Design Resources for Homelessness is a collective of guidelines and recommendations for “architects, interior designers, organizations renovating or constructing new environments, researchers, teachers and students.” This is a very pertinent and interesting website that builds upon MarginL’s mission which is ultimately to provide a similar prescriptive resource for addressing the landscapes of homelessness. Design Resources for Homelessness offers an extensive database for designers so there is detailed information and analysis for all designers but it also reveals the gap in landscape architecture’s role in addressing homelessness with our set of skills, a gap we are seeking to fill. This aside, the website includes design guidelines for addressing homelessness and recovery, a resource of notable projects and people, in-depth case study analysis, and more, all contributing layers of pertinent information for future designs attempting to address homelessness. The projects and people section has some of the same projects we have highlighted in previous posts for landscape precedent studies such as Skid Row Housing Trust. This is an exciting forum that furthers the dialogue of how design can tackle social issues such homelessness and make an impact beyond the physical realm.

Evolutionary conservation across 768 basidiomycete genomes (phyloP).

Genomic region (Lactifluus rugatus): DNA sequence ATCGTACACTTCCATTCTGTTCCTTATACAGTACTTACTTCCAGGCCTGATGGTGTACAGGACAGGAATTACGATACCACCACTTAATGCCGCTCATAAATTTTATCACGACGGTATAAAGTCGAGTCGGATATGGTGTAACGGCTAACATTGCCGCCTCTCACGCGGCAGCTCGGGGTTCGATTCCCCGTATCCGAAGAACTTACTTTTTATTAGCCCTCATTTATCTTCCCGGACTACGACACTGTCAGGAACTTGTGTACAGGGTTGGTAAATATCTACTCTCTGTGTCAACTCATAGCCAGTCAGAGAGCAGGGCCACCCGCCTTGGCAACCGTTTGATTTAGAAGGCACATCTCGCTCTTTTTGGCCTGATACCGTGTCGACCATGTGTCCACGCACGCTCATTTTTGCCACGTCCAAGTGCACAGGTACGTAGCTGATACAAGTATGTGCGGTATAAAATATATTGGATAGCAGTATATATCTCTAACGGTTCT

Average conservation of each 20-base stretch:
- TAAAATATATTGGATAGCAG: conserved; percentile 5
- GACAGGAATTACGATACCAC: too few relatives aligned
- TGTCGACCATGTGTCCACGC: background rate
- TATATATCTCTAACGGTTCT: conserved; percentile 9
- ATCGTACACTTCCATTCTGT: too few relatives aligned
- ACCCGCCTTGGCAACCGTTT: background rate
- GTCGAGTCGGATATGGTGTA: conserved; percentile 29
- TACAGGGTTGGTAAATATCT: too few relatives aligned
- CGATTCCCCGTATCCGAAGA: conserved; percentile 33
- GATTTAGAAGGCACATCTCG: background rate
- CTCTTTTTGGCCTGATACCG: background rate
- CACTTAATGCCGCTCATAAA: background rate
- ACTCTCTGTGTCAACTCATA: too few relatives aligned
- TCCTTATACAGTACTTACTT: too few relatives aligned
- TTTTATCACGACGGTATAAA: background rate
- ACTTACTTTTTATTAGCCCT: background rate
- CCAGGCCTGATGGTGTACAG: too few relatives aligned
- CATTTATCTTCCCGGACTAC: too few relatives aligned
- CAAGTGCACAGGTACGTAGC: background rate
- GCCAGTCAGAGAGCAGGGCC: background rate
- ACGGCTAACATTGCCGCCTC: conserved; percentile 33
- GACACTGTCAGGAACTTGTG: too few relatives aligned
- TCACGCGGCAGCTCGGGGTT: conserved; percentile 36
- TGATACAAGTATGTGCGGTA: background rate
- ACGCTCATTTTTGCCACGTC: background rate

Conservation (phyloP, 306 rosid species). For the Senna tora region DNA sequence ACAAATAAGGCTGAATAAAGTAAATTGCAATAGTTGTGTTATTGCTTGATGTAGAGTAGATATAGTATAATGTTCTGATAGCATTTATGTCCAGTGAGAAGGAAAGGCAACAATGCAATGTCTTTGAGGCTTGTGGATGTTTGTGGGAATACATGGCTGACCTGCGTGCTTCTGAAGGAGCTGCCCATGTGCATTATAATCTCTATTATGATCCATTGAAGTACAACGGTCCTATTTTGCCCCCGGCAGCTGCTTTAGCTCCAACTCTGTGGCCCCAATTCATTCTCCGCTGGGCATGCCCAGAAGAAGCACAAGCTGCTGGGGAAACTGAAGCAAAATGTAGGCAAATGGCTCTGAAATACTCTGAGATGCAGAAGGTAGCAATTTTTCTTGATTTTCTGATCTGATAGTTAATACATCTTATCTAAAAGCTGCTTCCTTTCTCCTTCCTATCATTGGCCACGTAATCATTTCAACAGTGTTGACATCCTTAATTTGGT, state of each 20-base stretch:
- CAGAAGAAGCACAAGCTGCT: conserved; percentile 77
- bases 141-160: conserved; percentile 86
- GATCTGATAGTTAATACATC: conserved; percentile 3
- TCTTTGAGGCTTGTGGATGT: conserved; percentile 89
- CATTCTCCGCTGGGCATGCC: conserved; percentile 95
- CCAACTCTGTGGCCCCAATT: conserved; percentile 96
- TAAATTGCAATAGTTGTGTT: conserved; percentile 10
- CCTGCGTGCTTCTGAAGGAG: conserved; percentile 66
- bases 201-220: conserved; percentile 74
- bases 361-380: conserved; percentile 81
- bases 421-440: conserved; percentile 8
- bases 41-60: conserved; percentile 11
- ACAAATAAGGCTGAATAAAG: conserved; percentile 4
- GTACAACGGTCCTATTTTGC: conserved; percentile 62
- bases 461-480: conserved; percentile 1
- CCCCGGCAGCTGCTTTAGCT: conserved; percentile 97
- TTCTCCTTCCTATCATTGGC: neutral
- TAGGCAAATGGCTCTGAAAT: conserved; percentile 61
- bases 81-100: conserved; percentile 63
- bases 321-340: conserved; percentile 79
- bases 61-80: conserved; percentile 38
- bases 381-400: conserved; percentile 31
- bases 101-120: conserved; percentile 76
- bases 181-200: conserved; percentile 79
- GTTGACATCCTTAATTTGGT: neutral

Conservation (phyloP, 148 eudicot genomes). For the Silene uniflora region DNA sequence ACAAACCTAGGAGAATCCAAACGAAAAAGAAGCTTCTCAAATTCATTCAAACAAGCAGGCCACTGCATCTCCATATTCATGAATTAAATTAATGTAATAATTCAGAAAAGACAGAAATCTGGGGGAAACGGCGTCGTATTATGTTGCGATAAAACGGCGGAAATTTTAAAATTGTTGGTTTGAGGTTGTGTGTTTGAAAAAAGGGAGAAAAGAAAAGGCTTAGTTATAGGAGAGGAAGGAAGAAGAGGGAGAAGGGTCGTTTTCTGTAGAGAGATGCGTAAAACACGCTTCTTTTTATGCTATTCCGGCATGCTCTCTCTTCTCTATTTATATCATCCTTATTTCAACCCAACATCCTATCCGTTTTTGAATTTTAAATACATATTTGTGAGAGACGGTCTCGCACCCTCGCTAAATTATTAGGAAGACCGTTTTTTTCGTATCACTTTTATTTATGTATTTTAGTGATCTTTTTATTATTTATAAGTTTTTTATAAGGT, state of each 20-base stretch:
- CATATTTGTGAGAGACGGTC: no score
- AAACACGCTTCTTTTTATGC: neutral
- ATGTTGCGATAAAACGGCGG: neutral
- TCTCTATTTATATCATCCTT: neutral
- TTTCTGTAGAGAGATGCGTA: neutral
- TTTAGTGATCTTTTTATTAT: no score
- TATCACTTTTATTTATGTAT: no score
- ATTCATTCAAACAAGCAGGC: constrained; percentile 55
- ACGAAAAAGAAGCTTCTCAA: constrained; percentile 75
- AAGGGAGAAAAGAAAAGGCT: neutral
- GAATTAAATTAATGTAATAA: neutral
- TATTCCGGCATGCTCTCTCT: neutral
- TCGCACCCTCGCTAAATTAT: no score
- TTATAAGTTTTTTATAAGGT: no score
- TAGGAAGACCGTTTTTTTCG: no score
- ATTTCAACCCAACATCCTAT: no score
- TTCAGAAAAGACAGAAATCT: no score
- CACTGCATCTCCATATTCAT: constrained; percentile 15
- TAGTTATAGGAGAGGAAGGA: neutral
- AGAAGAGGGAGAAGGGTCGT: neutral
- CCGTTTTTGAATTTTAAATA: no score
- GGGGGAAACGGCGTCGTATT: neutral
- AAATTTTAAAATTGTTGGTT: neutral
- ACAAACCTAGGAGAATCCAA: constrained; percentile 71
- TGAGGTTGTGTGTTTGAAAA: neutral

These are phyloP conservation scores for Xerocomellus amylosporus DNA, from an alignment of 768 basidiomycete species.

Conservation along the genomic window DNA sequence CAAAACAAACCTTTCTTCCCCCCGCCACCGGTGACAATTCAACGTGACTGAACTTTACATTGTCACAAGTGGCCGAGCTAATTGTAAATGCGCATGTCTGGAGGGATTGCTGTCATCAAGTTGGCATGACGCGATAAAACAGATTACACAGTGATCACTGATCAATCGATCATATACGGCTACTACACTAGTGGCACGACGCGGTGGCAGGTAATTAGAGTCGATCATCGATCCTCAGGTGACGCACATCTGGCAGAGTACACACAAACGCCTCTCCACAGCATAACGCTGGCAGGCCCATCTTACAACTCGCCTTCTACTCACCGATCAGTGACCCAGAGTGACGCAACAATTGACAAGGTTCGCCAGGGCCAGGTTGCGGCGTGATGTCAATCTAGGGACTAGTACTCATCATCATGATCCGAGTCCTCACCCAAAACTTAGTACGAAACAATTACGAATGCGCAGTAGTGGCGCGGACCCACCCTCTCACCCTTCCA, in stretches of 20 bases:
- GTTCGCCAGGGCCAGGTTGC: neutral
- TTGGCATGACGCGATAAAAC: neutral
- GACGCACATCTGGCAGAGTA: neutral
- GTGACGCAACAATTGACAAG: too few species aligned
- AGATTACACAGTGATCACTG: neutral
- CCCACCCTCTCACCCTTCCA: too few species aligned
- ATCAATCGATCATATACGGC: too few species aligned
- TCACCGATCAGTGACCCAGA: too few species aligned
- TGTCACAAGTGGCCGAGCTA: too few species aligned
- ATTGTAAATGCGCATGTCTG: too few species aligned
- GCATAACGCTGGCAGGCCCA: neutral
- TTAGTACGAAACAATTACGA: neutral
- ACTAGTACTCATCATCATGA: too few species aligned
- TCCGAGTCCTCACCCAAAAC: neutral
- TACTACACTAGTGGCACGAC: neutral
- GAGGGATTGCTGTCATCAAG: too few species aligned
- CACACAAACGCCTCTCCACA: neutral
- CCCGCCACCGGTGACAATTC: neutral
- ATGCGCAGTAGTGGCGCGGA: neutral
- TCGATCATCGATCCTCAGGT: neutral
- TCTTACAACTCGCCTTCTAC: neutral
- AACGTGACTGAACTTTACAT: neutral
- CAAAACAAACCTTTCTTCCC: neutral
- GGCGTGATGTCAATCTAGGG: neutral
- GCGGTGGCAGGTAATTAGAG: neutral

Peter Barber Architects created a 51 room homeless shelter in London, basing their design off of 10th century poorhouses, reimagining the standard homeless services in an artful way. The individual housing units, counseling areas, and educational facilities are all organized around a garden in the center of the small complex. The garden is serve as a place where residents can grow food, planting fruit trees and vegetables, as well as providing a welcoming space in which to receive supportive services. This provides yet another example of a design focused on improving the lives of those experiencing homeless by addressing not only shelter but also landscape.